The white banner was unfurled asking for support from the community by putting their signatures against the exploration of two oil and gas companies in Bati’s customary territory.
Apart from the demonstration, they also held an online discussion forum with the theme: “ Customary forests are under threat from corporate crime ”.
In the discussion, Yunis Rumalean, a representative of the Bati Tabalean Community, said that Bati is a beautiful piece of paradise in East Seram. In the cosmology of the people of Seram and even the Moluccas, in general, they believe in the sacredness of Bati.
He explained, the current situation in Maluku, factually recognizes the existence of indigenous peoples. However, in practice, government policy actually denies the status of indigenous peoples as rights holders and legal subjects over their customary territories. Bati’s situation, he said, is a clear example of how bad practices last.
Save Bati also took action at the East Seram Regent and DPRD Office, the Governor’s Office, and the Maluku DPRD. Save Bati also voiced this rejection to the Ministry of Energy and Mineral Resources (ESDM) in Jakarta.
During the Save Bati action last November, he was met by Abdul Mukti Keliobas, East Seram Regent. He promised to follow up on community demands, including stopping the activities of the two companies on Mount Bati.
“In principle, I will listen to whatever the Bati Indigenous People scream,” said the regent in front of the residents.
He hopes the Maluku government will consider and review the exploration permits for the two oil and gas companies.
Ilham Hoedrawi, Head of the East Seram Department of Environment (DLH), said that in 2019 the Environment Service was invited by a company to discuss an environmental impact analysis document (Amdal) in Ambon City.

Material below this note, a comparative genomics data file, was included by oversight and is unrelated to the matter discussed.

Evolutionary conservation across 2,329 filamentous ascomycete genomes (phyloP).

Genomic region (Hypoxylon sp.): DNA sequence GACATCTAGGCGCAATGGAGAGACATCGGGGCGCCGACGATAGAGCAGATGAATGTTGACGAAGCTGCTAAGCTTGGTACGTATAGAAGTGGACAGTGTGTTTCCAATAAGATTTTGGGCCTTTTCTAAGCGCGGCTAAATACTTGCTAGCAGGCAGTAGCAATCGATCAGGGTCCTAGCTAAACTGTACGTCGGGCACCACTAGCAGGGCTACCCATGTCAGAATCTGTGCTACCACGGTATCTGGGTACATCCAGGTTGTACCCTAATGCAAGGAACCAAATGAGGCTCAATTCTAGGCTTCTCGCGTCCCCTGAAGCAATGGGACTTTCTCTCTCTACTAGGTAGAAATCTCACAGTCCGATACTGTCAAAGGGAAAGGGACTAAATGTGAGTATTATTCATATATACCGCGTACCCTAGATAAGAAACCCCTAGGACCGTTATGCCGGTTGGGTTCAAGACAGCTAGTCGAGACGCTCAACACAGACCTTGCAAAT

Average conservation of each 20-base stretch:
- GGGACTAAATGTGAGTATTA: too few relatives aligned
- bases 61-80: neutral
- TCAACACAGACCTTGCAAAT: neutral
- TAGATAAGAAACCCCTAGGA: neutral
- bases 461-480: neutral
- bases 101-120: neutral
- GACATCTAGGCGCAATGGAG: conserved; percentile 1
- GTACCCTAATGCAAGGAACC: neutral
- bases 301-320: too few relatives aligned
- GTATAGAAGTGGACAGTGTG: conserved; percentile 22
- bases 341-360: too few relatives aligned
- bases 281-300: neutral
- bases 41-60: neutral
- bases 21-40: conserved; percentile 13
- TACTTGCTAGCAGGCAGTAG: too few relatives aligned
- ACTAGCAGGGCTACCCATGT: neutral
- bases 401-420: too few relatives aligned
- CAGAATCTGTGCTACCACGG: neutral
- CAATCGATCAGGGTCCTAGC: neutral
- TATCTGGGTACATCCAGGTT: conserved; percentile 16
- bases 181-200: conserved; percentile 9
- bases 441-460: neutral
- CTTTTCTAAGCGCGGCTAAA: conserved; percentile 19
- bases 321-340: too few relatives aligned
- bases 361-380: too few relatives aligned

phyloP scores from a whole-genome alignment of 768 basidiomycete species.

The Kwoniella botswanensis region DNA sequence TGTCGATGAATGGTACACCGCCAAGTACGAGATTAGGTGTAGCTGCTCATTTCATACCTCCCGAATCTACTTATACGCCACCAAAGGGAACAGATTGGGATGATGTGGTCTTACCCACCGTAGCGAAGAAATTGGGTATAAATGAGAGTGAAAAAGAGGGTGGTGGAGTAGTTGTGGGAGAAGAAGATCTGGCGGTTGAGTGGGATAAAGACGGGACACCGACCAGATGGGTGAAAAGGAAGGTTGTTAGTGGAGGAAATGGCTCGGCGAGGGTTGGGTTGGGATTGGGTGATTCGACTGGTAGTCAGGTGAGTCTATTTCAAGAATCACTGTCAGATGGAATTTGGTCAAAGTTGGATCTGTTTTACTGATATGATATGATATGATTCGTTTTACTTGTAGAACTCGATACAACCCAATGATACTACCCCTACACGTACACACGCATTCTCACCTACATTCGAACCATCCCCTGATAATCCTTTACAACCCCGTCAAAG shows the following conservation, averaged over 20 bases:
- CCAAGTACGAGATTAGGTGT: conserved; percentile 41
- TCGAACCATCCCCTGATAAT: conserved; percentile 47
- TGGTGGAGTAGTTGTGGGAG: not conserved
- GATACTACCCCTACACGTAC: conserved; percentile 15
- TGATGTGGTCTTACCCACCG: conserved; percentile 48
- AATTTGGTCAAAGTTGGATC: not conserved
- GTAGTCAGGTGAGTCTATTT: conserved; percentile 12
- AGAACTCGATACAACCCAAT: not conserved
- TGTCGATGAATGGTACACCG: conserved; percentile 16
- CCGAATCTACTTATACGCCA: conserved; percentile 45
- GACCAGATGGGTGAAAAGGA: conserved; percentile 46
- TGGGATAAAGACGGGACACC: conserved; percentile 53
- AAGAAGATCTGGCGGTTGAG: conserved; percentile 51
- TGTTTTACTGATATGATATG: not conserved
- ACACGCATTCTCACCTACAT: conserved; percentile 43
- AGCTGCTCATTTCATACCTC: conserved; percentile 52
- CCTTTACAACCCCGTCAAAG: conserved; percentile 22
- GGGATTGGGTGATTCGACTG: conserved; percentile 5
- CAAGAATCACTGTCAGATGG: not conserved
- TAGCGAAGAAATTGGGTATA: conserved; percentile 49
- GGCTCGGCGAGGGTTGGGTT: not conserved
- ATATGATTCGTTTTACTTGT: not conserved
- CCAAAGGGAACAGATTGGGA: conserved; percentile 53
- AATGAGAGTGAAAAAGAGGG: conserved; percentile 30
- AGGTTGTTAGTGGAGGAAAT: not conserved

For the Bati Tribe Community, he said, it would refer to the East Seram spatial plan which was stipulated by regional regulation No. 7/2013 which stipulates the Bati Tribe and its surroundings as a cultural area.
He regretted that there was no coordination between the company and the local government, even though the study of the EIA documents in the province was facilitated by the Maluku Environment Agency.
BGP, he said, which was facilitated by PT Balam Energi had met with the local government to inform them of their readiness to enter.
He asked the company to socialize before starting activities. Based on Law Number 22/2021, oil and gas companies cannot operate in public facilities such as cultural areas, customary areas, and customary lands, community lands, without obtaining special permission from those who use these areas.
Devry Setyadi, Seismic Operation Supervisor of Balam Energy Ltd, said that Balam Energi obtained a permit from the central government to manage the Seram block, namely in Central Maluku and Eastern Seram.
For East Seram and Central Maluku, the search for data on potential oil and gas and seismic resources has been at sea since 2020. The total length of the seismic track is about 200 km in Central Maluku and 120 km in East Seram.
In 2022, Balam will explore East Seram, precisely in Gunung Bati, Kian Darat District, and Kilmuri District.
For the Bati people, however, the Bati mountains and forests must be maintained as their sacred places.
“We live with nature, no modifications or modernization is needed, we just live with our nature. We are satisfied and enjoy, comfortable and happy living with our nature,” said Zainudin.